10 Imaginative Similes in 1984

Simile and 1984

Simile is a literary device that is used to make a comparison. While very similar to a metaphor, a simile is different because it uses the words “like” or “as” to make a comparison.

George Orwell, author of 1984 and Animal Farm, is not particularly known for his skill with word craft, but rather his eerily predictive dystopian themes. However, Orwell’s use of simile in 1984 illustrates an imaginative ability to create vivid imagery. We’ve comprised a list of 10 imaginative uses of simile so you can learn to identify the use of this literary device.

The List of Examples

• 1984 Book 1 Chapter 1

“The voice came from an oblong metal plaque like a dulled mirror which formed part of the surface of the right-hand wall.”

In our first example, we get the first glace of how Big Brother communicates inside the home of our protagonist, Winston. In comparing the metal plaque to a “dulled mirror,” Orwell creates an image of a TV screen before there were even TVs.

• 1984 Book 1 Chapter 1

“In the far distance a helicopter skimmed down between the roofs, hovered for an instant like a bluebottle, and darted away again with a curving flight”

When Orwell wrote 1984, helicopters were in their infancy. In this example, Orwell compares a helicopter to a bluebottle, a type of fly. The imagery is very effective, giving the aircraft quick, insect-like qualities.

• 1984 Book 1 Chapter 1

“A hideous ecstasy of fear and vindictiveness, a desire to kill, to torture, to smash faces in with a sledgehammer, seemed to flow through the whole group of people like an electric current, turning one even against one’s will into a grimacing, screaming lunatic.”

In this evocative example, Orwell displays the ability of powerful emotions to travel within a group of people. Comparing the emotions’ ability to travel quickly as if conducted by electricity gives the emotions a certain amount of power, that whatever person comes into contact will be infected and electrified.

• 1984 Book 1 Chapter 1

“And yet the rage that one felt was an abstract, undirected emotion which could be switched from one object to another like the flame of a blowlamp.”

Comparing rage to things like fire is not exactly original. However, Orwell gives us a very specific image of a blowlamp, which is more commonly called a blowtorch. Just imagine the burning heat of a blue flame.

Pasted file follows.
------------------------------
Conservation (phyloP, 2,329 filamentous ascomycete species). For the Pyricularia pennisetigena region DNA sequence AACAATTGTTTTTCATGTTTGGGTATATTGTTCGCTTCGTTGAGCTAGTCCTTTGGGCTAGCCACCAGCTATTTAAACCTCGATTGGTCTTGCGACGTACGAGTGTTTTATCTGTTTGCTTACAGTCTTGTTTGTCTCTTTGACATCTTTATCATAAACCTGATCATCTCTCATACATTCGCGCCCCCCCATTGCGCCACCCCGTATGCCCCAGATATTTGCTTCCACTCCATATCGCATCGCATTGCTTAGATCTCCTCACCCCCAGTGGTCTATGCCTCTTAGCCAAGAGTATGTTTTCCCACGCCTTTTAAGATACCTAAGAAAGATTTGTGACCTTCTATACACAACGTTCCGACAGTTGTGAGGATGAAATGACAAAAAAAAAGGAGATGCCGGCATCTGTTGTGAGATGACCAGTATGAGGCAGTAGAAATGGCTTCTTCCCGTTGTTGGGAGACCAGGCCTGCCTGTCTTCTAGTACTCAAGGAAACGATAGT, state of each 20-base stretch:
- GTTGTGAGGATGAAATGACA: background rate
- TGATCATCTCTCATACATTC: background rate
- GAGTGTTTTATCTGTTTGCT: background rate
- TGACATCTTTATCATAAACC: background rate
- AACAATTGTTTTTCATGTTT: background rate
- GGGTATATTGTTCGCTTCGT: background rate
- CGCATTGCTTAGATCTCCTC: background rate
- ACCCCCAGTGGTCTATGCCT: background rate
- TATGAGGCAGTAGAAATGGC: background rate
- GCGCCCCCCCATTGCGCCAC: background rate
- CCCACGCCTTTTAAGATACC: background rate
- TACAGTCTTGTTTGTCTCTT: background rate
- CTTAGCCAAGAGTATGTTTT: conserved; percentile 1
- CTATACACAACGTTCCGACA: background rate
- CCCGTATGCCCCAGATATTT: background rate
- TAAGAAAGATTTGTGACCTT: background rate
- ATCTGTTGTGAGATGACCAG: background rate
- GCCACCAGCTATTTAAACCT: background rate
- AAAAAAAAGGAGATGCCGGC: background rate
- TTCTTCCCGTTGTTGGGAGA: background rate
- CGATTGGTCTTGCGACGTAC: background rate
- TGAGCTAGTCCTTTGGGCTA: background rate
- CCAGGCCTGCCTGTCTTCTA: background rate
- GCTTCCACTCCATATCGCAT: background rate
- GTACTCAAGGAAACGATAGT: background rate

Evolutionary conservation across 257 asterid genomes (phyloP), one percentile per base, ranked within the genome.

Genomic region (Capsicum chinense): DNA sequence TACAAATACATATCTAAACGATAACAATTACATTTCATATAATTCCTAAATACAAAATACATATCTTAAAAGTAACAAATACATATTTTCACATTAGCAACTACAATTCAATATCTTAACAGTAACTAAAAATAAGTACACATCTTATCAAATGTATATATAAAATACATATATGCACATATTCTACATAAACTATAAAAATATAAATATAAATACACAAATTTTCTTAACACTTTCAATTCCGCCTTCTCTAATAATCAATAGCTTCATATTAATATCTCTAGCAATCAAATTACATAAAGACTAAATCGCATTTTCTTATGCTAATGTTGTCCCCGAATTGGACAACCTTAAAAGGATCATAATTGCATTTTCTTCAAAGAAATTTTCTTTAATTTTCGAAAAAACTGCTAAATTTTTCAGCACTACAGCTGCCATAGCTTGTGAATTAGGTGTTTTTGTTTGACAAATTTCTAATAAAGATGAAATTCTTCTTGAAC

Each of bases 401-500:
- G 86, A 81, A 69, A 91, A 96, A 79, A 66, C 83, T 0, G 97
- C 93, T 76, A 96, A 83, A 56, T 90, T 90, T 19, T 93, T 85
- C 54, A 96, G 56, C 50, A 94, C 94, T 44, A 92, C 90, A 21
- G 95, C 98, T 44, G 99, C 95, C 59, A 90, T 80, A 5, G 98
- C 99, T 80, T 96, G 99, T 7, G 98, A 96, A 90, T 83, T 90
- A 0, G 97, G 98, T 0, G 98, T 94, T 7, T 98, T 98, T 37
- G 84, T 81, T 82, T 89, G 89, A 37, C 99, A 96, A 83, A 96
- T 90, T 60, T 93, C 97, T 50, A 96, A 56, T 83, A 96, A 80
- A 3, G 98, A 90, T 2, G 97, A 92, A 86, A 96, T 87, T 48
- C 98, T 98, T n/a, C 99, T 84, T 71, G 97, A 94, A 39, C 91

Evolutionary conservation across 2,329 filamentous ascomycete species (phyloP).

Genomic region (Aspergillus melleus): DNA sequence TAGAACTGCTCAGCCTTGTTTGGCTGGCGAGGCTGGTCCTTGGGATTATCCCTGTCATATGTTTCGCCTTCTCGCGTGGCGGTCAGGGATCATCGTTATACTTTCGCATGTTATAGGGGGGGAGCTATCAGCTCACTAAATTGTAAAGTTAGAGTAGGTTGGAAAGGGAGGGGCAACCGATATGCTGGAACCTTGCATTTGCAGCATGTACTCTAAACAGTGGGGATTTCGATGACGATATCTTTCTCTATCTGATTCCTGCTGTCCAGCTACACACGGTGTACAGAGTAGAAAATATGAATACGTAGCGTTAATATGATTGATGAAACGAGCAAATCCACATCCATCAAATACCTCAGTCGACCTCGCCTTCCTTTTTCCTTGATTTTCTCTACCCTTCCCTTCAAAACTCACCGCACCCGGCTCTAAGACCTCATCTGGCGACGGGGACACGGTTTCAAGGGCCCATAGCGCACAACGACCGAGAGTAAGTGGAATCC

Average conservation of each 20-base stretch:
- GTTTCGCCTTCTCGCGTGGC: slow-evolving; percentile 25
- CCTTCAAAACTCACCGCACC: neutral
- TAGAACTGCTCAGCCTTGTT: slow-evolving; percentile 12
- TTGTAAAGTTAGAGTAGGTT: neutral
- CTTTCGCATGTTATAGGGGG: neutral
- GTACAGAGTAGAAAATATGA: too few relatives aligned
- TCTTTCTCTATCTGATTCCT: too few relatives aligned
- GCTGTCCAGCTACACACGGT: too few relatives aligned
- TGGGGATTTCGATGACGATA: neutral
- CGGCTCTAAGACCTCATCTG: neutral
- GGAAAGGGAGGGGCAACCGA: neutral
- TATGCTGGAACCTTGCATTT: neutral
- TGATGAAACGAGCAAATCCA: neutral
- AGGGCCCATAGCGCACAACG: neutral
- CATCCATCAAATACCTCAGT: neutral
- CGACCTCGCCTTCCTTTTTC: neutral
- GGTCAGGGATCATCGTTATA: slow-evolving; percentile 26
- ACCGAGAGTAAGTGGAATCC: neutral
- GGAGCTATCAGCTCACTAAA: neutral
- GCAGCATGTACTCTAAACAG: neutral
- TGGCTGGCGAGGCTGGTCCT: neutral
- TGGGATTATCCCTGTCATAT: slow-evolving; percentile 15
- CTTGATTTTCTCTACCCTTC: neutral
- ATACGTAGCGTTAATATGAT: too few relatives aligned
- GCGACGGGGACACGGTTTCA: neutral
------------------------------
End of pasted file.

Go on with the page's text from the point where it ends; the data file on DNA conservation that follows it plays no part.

• 1984 Book 1 Chapter 2

“He went to the bathroom and carefully scrubbed the ink away with the gritty dark brown soap which rasped your skin like sandpaper and was therefore well adapted for this purpose.”

Orwell is very good at providing similes we can feel. All throughout 1984, Orwell describes products that are very inferior or of poor quality. In this example, Orwell compares the soap Winston uses to sandpaper. You can almost feel the grittiness.

• 1984 Book 1 Chapter 2

“From the table at Winston’s left, a little behind his back, someone was talking rapidly and continuously, a harsh gabble almost like the quacking of a duck, which pierced the general uproar of the room.”

Just like in the last example, Orwell is expert at using similes that compel our senses. In this example, Orwell plays on our sense of sound as he compares a crowd’s banter to the quacking of a duck.

• 1984 Book 1 Chapter 7

“They needed only to rise up and shake themselves like a horse shaking off flies.”

Here we have another visually-stimulating simile. You can almost hear this one.

• 1984 Book 1 Chapter 7

“But this was concrete evidence; it was a fragment of the abolished past, like a fossil bone which turns up in the wrong stratum and destroys a geological theory”

This is a very well-deployed simile. Orwell compares a piece of evidence that the protagonist, Winston, discovers to a fossil that challenges previous theories. This simile is very appealing because it is comparing something abstract from the past to something tangible form the past: a fossil that one can touch and hold.

• 1984 Book 2 Chapter 8

“Seen from the top the stuff looked almost black, but in the decanter it gleamed like a ruby.”

This example occurs in the part of the story where Winston sees and drinks wine for the first time. The imagery Orwell employs is very effective. In comparing the wine to a ruby, we not only get a colorful visual reference, but we also get a sense of the rarity and preciousness of the wine.

• 1984 Book 3 Chapter 4

“It was like swimming against a current that swept you backwards however hard you struggled, and then suddenly deciding to turn round and go with the current instead of opposing it.”

This last example is another simile that plays to our sense of touch. This example makes use of the common metaphor of swimming against the current, meaning moving counter to a trend or tradition. Reading this passage almost makes one feel as if they are in the ocean or in a fast-moving river being swept away and totally out of control.


Throughout these ten examples of simile in Orwell’s 1984, we see the ability of simile to convey imaginative imagery that connects ideas or actions to images. These images provided by the simile makes it easy for readers to engage with an author’s work. Now that you have an idea how simile functions in fiction, see if you can identify this literary device elsewhere in 1984 or other works of fiction.

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